Is there a doctor on board? Surprisingly often, there is — in half of in-flight medical emergencies — and sick airline passengers almost always survive, a new study finds.
The research is the largest look yet at what happens to people who develop a medical problem on a commercial flight — about 44,000 of the 2.75 billion passengers worldwide each year, researchers estimate.
The federally funded study reviewed about 12,000 cases handled by the Pittsburgh center over nearly three years. Results are in Thursday’s New England Journal of Medicine.
Among the findings:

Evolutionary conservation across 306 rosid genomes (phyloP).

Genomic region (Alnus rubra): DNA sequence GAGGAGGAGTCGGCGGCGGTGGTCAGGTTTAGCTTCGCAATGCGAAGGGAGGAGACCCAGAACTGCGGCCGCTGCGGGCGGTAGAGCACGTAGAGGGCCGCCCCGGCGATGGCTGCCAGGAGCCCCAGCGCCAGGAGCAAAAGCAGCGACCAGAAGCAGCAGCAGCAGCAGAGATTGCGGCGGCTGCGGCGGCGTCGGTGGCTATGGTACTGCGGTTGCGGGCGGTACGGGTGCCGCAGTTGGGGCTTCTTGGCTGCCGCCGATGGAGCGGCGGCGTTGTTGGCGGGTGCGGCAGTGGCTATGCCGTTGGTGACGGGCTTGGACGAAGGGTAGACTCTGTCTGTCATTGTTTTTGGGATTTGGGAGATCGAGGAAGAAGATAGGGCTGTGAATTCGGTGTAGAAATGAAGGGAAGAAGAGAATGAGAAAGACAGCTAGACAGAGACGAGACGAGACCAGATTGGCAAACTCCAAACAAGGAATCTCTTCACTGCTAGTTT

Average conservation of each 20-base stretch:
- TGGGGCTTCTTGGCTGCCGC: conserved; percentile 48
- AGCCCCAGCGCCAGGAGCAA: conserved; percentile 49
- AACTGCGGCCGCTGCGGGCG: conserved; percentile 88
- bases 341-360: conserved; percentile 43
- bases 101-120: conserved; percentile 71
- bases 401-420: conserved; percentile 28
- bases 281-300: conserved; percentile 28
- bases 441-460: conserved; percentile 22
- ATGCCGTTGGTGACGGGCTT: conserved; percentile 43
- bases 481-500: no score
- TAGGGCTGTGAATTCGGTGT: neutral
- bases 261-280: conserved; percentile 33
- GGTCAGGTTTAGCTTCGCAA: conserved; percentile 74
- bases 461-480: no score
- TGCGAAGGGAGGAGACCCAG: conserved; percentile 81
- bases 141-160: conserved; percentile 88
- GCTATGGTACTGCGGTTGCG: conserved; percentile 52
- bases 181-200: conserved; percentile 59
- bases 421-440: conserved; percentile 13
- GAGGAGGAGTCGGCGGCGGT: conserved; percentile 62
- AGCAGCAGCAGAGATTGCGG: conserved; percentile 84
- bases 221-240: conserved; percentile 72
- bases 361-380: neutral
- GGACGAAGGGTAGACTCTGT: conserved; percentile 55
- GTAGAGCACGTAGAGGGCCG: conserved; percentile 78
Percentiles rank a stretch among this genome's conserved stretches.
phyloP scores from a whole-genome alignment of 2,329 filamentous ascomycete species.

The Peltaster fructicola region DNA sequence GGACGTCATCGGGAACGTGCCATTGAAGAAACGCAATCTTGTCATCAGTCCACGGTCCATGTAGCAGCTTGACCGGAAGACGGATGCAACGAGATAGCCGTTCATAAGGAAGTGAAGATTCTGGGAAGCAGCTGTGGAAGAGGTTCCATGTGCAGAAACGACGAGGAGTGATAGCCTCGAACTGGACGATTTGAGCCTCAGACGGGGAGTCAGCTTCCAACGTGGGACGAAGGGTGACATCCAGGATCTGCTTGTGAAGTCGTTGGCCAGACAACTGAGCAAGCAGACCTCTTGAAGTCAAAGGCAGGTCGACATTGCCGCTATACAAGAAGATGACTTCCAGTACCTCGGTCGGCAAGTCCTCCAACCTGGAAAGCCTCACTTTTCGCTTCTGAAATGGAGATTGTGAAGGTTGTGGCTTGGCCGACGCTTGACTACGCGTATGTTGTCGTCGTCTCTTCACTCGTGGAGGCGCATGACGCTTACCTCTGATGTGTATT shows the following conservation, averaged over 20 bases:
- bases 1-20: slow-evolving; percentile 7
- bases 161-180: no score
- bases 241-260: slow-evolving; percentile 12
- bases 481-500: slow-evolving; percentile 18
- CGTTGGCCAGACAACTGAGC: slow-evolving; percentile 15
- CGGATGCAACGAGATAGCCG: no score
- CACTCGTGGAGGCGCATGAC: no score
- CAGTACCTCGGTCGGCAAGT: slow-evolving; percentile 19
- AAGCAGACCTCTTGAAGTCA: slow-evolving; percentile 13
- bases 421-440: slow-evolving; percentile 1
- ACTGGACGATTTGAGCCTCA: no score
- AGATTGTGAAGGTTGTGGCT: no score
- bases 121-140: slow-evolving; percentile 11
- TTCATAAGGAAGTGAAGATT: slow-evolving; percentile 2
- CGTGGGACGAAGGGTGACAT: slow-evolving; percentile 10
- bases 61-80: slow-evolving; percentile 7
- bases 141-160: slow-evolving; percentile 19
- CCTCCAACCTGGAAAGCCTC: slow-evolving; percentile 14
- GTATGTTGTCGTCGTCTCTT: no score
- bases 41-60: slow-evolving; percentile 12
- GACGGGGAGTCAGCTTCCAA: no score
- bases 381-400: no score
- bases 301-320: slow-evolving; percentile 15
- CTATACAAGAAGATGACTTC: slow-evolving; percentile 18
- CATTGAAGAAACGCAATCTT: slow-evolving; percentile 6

■ The odds of a medical emergency are 1 per 604 flights, or 16 per 1 million passengers.
■ Planes had to be diverted for emergency help in only 7 percent of cases.
■ Doctors were on board and volunteered to help in 48 percent of cases; nurses and other health workers were available in another 28 percent.
■ The most common problems: Dizziness or passing out (37 percent); trouble breathing (12 percent) and nausea or vomiting (10 percent).
■ About one-fourth of passengers were evaluated at a hospital after landing and 9 percent were admitted, usually with stroke, respiratory, or cardiac symptoms.